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Home Electronics: Technology, News & Trends Beyond Play: Apple Explores New Frontiers for Vision Pro in Surgery and Training

Beyond Play: Apple Explores New Frontiers for Vision Pro in Surgery and Training

Vision pro

Apple’s new product, the Vision Pro mixed reality headset, is set to begin pre-orders on January 19. Although Apple positions the Vision Pro as a consumer device for gaming, video, and communication, recent media reviews suggest its most suitable application might be for video consumption. However, Apple seems to have broader plans.

According to recent statements from Apple executives, the company envisions future workplace applications for this device, including its use in surgeries and educational training.

Exploring New Applications: Surgery and Training

In a video sent to employees this week, Apple’s Vice President responsible for the Vision Pro product line, Mike Rockwell, and Alan Dye discussed potential growth areas for the product.

When asked about “cool” uses for Vision Pro, Rockwell mentioned key areas such as healthcare, training, and education.

“Typically, surgeons have a hard time seeing displays during surgery where the information is scattered,” Rockwell said. “Apple Vision Pro can bring all of that together, potentially improving patient outcomes.”

Rockwell also mentioned that technicians or aircraft mechanics could receive “high-quality training they’ve never experienced before” through Vision Pro. He added that he is “very excited about what we can do in learning and education because it’s another superpower of Apple Vision Pro.”

To Be a Tool, Not a Toy

Rockwell’s two deputies, Dave Scott and Yaniv Gur, are researching new application scenarios for Vision Pro. Scott was formerly an executive in Apple’s car team and later briefly left to run a mobile magnetic resonance imaging (MRI) company. Gur previously led the engineering design of Apple’s productivity applications and is now exploring the device’s potential in training and education.

Rockwell stated, “We’re working to make the product a tool, not a toy. To produce a product for productivity or high-end entertainment, the display must be outstanding. So, we invested a lot of money to create a new, uncompromising high-resolution display system.”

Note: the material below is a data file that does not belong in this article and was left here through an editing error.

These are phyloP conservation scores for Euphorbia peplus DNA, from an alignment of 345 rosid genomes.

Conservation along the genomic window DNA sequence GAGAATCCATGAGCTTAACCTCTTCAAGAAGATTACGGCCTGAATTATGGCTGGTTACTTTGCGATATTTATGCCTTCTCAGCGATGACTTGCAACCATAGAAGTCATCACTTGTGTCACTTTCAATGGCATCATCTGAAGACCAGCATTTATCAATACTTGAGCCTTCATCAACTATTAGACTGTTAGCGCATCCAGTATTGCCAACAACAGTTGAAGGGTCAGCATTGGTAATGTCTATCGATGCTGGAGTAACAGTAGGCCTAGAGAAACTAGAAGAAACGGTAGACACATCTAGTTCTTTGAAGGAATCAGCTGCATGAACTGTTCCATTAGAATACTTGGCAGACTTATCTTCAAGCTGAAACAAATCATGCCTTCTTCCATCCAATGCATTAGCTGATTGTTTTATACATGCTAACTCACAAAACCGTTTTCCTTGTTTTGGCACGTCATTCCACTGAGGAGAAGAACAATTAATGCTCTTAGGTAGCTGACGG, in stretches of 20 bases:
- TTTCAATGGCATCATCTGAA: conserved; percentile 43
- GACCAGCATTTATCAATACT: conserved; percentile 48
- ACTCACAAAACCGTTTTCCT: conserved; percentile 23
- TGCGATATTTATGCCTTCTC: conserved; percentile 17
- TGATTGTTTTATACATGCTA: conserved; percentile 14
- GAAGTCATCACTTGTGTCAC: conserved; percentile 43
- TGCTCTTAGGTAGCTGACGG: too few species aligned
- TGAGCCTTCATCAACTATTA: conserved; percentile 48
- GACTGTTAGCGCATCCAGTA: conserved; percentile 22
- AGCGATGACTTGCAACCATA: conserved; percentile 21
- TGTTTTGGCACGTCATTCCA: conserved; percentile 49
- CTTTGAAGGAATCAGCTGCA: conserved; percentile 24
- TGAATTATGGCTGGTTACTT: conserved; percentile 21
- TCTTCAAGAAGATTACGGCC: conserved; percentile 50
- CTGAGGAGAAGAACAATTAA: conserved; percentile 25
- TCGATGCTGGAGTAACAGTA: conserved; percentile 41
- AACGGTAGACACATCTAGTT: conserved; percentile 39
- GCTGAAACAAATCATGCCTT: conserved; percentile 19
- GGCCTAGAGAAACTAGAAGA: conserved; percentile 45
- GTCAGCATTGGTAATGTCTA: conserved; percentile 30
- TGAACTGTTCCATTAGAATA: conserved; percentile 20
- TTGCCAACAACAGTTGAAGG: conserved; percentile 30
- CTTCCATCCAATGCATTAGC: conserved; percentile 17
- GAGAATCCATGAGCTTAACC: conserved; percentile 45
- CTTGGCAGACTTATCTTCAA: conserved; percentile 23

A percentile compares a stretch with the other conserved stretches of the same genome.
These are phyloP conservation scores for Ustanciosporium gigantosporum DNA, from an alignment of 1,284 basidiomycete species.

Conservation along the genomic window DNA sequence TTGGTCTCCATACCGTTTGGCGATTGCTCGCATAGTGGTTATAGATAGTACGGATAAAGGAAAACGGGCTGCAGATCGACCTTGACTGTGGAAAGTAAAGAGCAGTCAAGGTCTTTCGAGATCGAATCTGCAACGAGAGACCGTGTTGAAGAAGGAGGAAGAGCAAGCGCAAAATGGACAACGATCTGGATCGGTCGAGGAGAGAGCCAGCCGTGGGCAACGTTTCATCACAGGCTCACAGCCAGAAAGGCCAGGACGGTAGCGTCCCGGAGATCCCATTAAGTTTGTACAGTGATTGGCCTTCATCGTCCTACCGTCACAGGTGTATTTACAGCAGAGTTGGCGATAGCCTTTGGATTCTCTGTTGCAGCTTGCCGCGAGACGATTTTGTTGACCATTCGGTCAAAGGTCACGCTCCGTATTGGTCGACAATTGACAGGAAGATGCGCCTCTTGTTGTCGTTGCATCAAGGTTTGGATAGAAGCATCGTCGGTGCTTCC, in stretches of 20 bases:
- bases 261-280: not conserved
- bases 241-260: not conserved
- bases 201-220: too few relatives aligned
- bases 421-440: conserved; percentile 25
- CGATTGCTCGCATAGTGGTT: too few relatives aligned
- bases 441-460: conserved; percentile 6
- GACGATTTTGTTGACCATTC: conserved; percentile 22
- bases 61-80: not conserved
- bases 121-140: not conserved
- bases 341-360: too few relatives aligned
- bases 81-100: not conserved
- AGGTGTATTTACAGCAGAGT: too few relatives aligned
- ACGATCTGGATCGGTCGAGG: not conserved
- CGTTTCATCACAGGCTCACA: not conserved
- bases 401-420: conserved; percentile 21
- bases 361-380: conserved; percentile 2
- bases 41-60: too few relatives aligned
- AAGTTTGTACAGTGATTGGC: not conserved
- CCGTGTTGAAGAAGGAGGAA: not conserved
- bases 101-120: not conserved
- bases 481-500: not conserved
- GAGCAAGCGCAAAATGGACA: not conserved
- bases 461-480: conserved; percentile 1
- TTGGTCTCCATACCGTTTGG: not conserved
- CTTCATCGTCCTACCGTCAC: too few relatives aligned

In fact, this idea from Apple executives is not a sudden revelation. In July of last year, PhDs from top universities such as the University of Cambridge and the University of Oxford jointly published an article on the academic exchange platform ResearchGate titled “Apple Vision Pro: Advances in Virtual Reality and Augmented Reality Technologies Drive the Future of Surgery.” The article stated:

VR in healthcare

“Vision Pro has enormous potential in the medical and surgical fields. It allows users to interact with devices through eye tracking, gestures, cameras, and sensors, eliminating the need for keyboards or touchscreens. In summary, Vision Pro provides exciting opportunities for the future of surgery in various ways, from allowing real-time access to medical records during surgery to helping assess the capabilities of surgeons and improving surgical training.”

However, the future application scenarios for Vision Pro will largely depend on third-party developers. Currently, despite Apple’s collaboration with major entertainment providers, including Walt Disney Company, other companies are hesitant to support this new device.

According to recent reports, Netflix Inc., Spotify Technology SA, and YouTube under Google have no plans to provide Vision Pro applications for their services.

For Apple, realizing applications in surgery, training, and other scenarios will heavily rely on the cooperation of application developers. There may be a long road ahead for Apple in the future.

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